You do say that you were told after his marriage not to talk to her, so that sounds as though your boss made a choice right then. So much for repaying your help to him!You’re still in your twenties, yet have been dealing with an emotionally fragile boss for six years. You apparently feel responsible for him and for maintaining his happiness and stability.

Now is the time to think of yourself and your safety, the safety of your coworkers, and the safety of anyone with whom you spend time away from work. You place yourself and all of them in jeopardy every day you don’t do something definite to stop the threatening and psychotic sounding behavior of your boss’s wife.I think you have some issues about all of this that you need to deal with through counseling, but I would bet others have told you the same thing over the years:

You can’t rescue everyone; It doesn’t buy you love and acceptance to be a victim out of misguided loyalty; You give a lot, but others who haven’t asked for your help don’t really appreciate it and may even feel smothered by it. (I’m sure you have heard those and other things before.) But never before, I hope, has your safety and well-being been in jeopardy.Your boss is in his 50s, has an executive position and probably is financially much better off than you are.

Let him live his own life while you take care of yours. Put together all of your documentation about this and within the next few days call or visit your District Attorney or City Attorney to ask what they can do to help you. That is a better way to start than calling a local police officer who may not be knowledgeable about the best way to approach it. If you have a local friend who is a strong support, have him or her go with you if that will help.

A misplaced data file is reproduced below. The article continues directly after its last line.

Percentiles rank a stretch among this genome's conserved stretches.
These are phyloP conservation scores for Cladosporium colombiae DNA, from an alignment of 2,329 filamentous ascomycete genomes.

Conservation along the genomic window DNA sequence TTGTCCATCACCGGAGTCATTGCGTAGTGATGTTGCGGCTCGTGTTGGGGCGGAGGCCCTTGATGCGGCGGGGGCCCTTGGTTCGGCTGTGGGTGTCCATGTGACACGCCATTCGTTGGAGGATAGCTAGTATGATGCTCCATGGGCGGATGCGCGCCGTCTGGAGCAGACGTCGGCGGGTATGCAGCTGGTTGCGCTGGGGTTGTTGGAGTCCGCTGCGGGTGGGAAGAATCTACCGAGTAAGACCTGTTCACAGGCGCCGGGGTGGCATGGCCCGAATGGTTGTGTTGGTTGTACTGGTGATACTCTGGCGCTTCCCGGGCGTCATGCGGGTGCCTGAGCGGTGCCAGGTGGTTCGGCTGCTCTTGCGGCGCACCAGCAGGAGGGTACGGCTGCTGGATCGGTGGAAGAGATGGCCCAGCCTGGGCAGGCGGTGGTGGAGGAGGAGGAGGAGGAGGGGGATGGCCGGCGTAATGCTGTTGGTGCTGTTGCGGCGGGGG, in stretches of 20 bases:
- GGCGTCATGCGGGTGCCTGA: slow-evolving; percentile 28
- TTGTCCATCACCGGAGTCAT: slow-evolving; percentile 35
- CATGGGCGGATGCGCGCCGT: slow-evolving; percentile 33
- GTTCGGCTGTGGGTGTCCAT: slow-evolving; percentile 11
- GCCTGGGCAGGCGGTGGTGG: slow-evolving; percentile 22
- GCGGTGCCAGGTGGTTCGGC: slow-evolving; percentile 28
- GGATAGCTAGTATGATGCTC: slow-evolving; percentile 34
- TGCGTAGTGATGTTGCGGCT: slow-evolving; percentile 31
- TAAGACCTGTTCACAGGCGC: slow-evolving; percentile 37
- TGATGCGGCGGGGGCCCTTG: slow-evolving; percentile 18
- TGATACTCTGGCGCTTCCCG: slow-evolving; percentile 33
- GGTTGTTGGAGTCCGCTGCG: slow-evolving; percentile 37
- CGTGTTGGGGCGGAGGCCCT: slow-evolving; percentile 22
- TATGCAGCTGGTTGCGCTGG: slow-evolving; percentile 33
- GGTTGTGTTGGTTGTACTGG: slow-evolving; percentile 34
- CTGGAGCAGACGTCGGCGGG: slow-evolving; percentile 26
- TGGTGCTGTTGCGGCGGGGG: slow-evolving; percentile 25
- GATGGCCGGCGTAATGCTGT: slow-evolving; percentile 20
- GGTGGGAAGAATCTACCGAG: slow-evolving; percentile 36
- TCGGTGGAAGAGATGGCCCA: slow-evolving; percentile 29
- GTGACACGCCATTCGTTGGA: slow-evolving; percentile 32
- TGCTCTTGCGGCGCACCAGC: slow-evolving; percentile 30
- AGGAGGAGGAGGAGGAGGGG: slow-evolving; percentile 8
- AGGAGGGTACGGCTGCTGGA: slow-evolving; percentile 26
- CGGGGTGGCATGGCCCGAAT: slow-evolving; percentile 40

Then, take the advice of the legal resources you contact and follow through rather than dropping it if things improve a bit. If you were talking to someone who was the victim of domestic violence you would give them similar advice and you would be frustrated if they didn’t follow it. In many ways this is similar to a domestic violence situation. You may find the advice offered on sites about that topic helpful to you. So, those are my thoughts, based on dealing with situations similar to yours, some of which had tragic results. Now it’s up to you to be your own best counselor and do what needs to be done.If you have the time and wish to do so, let us know what happens and how the matter is resolved. You know for sure it can’t keep going on this way. Best wishes to you.

Tina Lewis Rowe

Tina Lewis Rowe

Tina had a thirty-three year career in law enforcement, serving with the Denver Police Department from 1969-1994 and was the Presidential United States Marshal for Colorado from 1994-2002. She provides training to law enforcement organizations and private sector groups and does conference presentations related to leadership, workplace communications and customized topics. Her style is inspirational with humor.